The scent of wood smoke on a frosty day is one of the joys of winter.

 It is what makes Tuscan hill towns so charming, the spirits lifting at the thought of a log fire crackling inside a farmhouse, its smoke scribbling on the cold blue sky.

For many of us who have a wood burner, it was probably its romantic association with a rustic idyll that persuaded us to buy it, even more than the heat it produces or its mesmerising flames.

After all, what could be more welcoming to come home to in the depths of January than a stack of fragrant logs by the hearth and a roaring blaze that banishes the chill?

According to a growing body of research, however, wood burners are not all they appear.

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Real fires, it seems, are the largest source of harmful small particulate matter air pollution in the UK, and recent publicity by the Clean Air Campaign seeks to highlight the health problems they can cause.

Even the most eco-friendly stoves, apparently, create three times as much pollution within the home as is found in a house without one.

Worst of all, the toxins they produce are especially harmful to children, who breathe faster and absorb more, relative to their size. Since youngsters’ organs are still developing, the danger to them from air pollution is that much greater.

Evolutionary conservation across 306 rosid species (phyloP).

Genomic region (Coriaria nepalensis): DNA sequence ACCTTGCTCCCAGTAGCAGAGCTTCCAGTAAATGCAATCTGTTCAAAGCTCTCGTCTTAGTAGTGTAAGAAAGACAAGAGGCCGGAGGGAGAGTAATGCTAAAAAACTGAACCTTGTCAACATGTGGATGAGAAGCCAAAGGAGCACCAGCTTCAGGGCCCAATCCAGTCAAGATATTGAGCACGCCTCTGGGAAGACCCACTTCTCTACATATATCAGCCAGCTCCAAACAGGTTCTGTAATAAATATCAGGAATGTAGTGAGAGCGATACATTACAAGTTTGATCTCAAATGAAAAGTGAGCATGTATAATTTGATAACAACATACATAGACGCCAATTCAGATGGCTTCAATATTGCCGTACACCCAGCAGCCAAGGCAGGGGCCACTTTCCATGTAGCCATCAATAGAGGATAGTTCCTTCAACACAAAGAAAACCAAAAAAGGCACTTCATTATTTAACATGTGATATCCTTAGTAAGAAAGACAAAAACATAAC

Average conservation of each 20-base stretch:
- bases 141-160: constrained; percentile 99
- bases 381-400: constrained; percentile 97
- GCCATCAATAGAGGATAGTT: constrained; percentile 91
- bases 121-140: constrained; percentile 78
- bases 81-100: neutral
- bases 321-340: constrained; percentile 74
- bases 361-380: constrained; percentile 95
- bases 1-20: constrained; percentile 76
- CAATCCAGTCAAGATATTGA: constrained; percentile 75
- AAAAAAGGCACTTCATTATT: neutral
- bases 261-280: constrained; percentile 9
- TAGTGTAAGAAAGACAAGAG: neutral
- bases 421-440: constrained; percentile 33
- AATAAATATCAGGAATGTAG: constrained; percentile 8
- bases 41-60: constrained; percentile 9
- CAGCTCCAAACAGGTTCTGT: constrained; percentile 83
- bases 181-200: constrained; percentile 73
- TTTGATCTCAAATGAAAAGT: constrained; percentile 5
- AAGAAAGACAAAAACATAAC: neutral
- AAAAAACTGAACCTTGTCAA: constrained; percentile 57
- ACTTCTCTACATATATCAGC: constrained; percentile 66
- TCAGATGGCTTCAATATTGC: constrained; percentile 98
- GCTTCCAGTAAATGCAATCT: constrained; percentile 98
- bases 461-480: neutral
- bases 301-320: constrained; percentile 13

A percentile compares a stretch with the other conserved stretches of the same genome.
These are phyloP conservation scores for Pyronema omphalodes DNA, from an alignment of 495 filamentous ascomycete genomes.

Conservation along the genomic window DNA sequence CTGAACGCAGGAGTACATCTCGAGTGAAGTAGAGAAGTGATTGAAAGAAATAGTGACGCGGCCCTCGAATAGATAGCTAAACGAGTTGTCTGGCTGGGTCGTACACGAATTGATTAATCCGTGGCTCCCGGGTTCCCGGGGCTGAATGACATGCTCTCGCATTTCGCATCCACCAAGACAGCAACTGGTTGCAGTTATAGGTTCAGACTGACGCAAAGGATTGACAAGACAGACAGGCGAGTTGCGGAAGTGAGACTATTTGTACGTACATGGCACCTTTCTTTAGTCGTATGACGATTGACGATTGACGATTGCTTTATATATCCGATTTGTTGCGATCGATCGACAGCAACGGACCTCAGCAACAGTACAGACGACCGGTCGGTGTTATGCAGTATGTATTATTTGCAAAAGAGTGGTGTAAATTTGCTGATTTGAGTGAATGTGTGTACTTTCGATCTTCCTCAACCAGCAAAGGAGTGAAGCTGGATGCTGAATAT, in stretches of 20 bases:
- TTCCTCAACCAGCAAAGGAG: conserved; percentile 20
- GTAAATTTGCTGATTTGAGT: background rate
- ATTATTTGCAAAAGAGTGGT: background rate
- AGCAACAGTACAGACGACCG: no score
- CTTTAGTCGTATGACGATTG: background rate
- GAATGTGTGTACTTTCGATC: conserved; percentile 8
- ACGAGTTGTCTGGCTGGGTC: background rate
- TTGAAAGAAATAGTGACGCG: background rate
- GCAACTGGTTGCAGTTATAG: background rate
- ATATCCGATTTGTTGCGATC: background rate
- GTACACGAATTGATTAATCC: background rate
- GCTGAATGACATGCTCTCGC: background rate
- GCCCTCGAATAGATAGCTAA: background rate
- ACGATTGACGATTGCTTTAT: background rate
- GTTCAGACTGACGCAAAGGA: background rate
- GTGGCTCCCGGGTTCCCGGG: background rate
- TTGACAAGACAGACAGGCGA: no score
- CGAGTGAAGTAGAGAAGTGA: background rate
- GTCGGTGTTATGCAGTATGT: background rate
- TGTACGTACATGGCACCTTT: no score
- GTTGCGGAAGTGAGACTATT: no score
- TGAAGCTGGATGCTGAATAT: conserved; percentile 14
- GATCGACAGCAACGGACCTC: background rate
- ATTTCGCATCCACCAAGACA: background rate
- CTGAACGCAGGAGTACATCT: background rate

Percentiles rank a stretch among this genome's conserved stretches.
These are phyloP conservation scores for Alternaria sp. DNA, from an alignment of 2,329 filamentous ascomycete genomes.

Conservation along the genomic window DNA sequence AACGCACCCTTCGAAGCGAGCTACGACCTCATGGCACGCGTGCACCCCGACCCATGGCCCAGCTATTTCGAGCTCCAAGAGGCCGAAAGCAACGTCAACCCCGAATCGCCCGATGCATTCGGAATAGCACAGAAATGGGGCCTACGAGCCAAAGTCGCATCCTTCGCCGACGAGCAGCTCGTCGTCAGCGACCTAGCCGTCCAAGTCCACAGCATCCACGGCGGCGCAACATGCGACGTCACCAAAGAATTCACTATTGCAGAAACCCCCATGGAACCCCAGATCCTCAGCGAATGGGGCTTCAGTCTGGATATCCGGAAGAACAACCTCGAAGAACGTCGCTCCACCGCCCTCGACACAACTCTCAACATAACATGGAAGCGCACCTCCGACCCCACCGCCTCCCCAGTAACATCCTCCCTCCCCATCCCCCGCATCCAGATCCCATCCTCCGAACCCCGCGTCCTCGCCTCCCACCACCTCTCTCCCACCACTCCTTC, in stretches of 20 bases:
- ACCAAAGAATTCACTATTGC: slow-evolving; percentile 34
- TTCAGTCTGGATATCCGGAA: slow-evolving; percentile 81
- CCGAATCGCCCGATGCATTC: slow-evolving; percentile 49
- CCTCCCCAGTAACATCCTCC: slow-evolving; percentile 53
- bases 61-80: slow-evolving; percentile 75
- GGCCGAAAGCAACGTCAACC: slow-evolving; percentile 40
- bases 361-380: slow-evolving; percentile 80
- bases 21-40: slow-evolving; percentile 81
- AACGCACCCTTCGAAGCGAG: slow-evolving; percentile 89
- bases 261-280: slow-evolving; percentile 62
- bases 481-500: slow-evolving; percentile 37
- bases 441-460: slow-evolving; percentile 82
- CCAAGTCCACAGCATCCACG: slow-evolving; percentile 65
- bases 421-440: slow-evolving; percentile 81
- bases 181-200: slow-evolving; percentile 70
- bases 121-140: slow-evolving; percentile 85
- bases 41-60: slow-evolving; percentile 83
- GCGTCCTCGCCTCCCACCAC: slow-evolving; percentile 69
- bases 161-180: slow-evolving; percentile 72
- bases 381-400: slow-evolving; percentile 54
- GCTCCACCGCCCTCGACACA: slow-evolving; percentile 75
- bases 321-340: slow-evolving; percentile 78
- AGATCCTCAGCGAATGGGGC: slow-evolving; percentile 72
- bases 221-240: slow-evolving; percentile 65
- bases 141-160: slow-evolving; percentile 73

When I think back to childhood, our house was heated entirely by coal fires. After we got central heating we kept a log fire, which my father tended as attentively as if it was another child.

The smoke in cities and towns in those days, and the dust from open hearths that clung to every surface, makes you wonder what pernicious effect it had on us all.

I am ambivalent on the subject of wood burners, and not just because manufacturers of the highest-spec modern stoves refute some of the campaigners’ claims about their emissions.

Where I live in the Borders, everyone has either an open fire or, as in our case, a wood burner (in fact, we have two). When it comes to heating the house, we could not do without them.

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The village is off-grid, so has no gas supply, and we are powered by electricity and oil. A nearby friend whose house is heated entirely by electricity effectively lives in an igloo, since she is too scared to put on the central heating because of exorbitant bills.

Our oil tank sits in the garden like a green rhino. If we put the central heating on for three hours, its level drops as if it were being siphoned off.

If we relied purely on oil for warmth, it would cost a fortune. When I called to order a refill a few weeks after the war in Ukraine started, I nearly fell off my chair. The price is normally high, but this time it was jaw-dropping.

Not only does the price of oil fluctuate alarmingly, it is also exceptionally environmentally unfriendly.

Needless to say, before the wood burner is lit in the late afternoon I am so swaddled in thermals and woollens it is hard to get close enough to the keyboard to type.